Engaging Indigenous Economy

Engaging Indigenous Economy

Debating diverse approaches

Edited by: Will Sanders

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The engagement of Indigenous Australians in economic activity is a matter of long-standing public concern and debate. Jon Altman has been intellectually engaged with Indigenous economic activity for almost 40 years, most prominently through his elaboration of the concept of the hybrid economy, and most recently through his sustained and trenchant critique of policy. He has inspired others also to engage with these important issues, both through his writing and through his position as the foundation Director of The Australian National University’s Centre for Aboriginal Economic Policy research from 1990 to 2010.

The year 2014 saw both Jon’s 60th birthday and his retirement from CAEPR. This collection of essays marks those events. Contributors include long‑standing colleagues from the disciplines of economics, anthropology and political science, and younger scholars who have been inspired by Jon’s approach in developing their own research projects. All point to the complexity as well as the importance of engaging with Indigenous economic activity — conceptually, empirically and as a strategic concern for public policy.


ISBN (print):
ISBN (online):
Publication date:
Apr 2016
CAEPR Monograph No. 35
ANU Press
Centre for Aboriginal Economic Policy Research (CAEPR)
Centre for Aboriginal Economic Policy Research (CAEPR)
Business & Economics; Social Sciences: Anthropology, Indigenous Studies

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Engaging Indigenous Economy »

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  1. Taking difference seriously: Life, income and work for Jon Altman and friends (PDF, 133KB) – Will Sanders doi

Part 1: The Hybrid Economy: Theory, Practice and Policy

  1. From Samoa to CAEPR via Mumeka: The hybrid economy comes of age (PDF, 927KB) – Geoff Buchanan doi
  2. From public policy to pure anthropology: A genealogy of the idea of the hybrid economy (PDF, 620KB) – Chris Gregory doi
  3. Cultural domains and the theory of customary environmentalism in Indigenous Australia (PDF, 118KB) – Kim de Rijke, Richard Martin and David Trigger doi
  4. What is the policy significance of the hybrid economy? (PDF, 200KB) – Nicolas Peterson doi
  5. If the market is the problem, is the hybrid economy the solution? (PDF, 138KB) – Katherine Curchin doi
  6. Valuing Aboriginal cultural activity: Beyond markets (PDF, 144KB) – Kaely Woods doi
  7. Hybrid economies as life projects? An example from the Torres Strait (PDF, 835KB) – Annick Thomassin doi
  8. Indigenous country in the southwest Gulf of Carpentaria: Territories of difference or indifference? (PDF, 2.6MB) – Seán Kerins and Jacky Green doi
  9. Indigenous-owned art centres, tourism and economic benefits: The case of Maṟuku Arts (PDF, 439KB) – Marianne Riphagen doi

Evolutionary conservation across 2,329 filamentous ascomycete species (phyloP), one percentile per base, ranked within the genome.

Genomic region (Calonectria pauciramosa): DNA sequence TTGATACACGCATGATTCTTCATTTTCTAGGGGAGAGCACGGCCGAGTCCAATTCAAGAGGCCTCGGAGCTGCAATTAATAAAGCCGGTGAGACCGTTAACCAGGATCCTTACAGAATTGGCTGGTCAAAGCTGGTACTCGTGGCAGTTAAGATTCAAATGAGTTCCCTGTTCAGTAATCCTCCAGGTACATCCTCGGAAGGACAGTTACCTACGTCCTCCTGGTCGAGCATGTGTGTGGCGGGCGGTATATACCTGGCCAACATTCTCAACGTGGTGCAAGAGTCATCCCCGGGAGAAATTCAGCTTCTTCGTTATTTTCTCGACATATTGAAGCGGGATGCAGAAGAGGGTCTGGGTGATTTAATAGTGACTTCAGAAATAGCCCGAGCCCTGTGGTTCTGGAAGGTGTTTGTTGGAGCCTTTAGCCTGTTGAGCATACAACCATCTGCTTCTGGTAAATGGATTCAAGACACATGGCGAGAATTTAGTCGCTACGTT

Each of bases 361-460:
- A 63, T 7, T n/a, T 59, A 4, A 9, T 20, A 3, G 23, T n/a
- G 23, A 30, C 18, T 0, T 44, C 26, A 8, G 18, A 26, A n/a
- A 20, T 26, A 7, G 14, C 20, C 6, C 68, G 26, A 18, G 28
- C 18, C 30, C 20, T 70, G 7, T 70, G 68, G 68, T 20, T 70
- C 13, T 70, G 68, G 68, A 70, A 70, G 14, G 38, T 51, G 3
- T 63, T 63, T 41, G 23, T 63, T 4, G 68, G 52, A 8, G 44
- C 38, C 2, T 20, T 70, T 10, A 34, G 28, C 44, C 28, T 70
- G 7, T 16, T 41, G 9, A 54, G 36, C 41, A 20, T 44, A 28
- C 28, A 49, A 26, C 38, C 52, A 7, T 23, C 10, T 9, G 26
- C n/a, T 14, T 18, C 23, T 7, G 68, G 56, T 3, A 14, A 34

10. Five theses for reinstituting economics: Anthropological lessons from Broome (PDF, 130KB) – Stephen Muecke and Ben Dibley doi

Part 2: Critiquing Neoliberalism and the Guardian State

  1. Neoliberalism and the return of the guardian state: Micromanaging Indigenous peoples in a new chapter of colonial governance (PDF, 143KB) – Shelley Bielefeld doi
  2. Media stars and neoliberal news agendas in Indigenous policymaking (PDF, 197KB) – Kerry McCallum and Lisa Waller doi
  3. Trapped in the gap (PDF, 127KB) – Emma Kowal doi
  4. Neoliberal rhetoric and guardian state outcomes in Aboriginal land reform (PDF, 154KB) – Leon Terrill doi

Part 3: Land, Housing and Entrepreneurship: Altman Applied

  1. Dealings in native title and statutory Aboriginal land rights lands in Australia: What land tenure reform is needed? (PDF, 651KB) – Ed Wensing doi
  2. Exploring hybridity in housing: Lessons for appropriate tenure choices and policy (PDF, 590KB) – Louise Crabtree doi
  3. The political economy of the Aboriginals Benefit Account: Relevance of the 1985 Altman review 30 years on (PDF, 132KB) – David P Pollack doi
  4. The work of rights: The nature of native title labour (PDF, 498KB) – Pamela McGrath doi
  5. Indigenous small businesses in the Australian Indigenous economy (PDF, 200KB) – Jock Collins, Mark Morrison, Branka Krivokapic-Skoko, Rose Butler and PK Basu doi

Part 4: Personal Reflections

  1. Reflections of a PhD student (PDF, 115KB) – Benedict Scambary doi
  2. Reflections of a senior colleague (PDF, 115KB) – John Nieuwenhuysen AM doi
  3. Self-reflections: 1977–2014 (PDF, 1.8MB) – Jon Altman doi


‘The volume provides a rare invitation to reflect on how ideas of Indigenous Australia have formed and what these ideas mean in the present and future, and, in its honesty and openness, invites us all to be critical of the current worldviews of Indigenous Australia that we have been presented with. As a book of thoughts and ideas, there is more than enough to provoke a reaction not only to Altman’s work but to how it has inspired and infuriated alike.’
—Tran Tran and Clare Barcham, Australian Aboriginal Studies, Issue 1, 2017.

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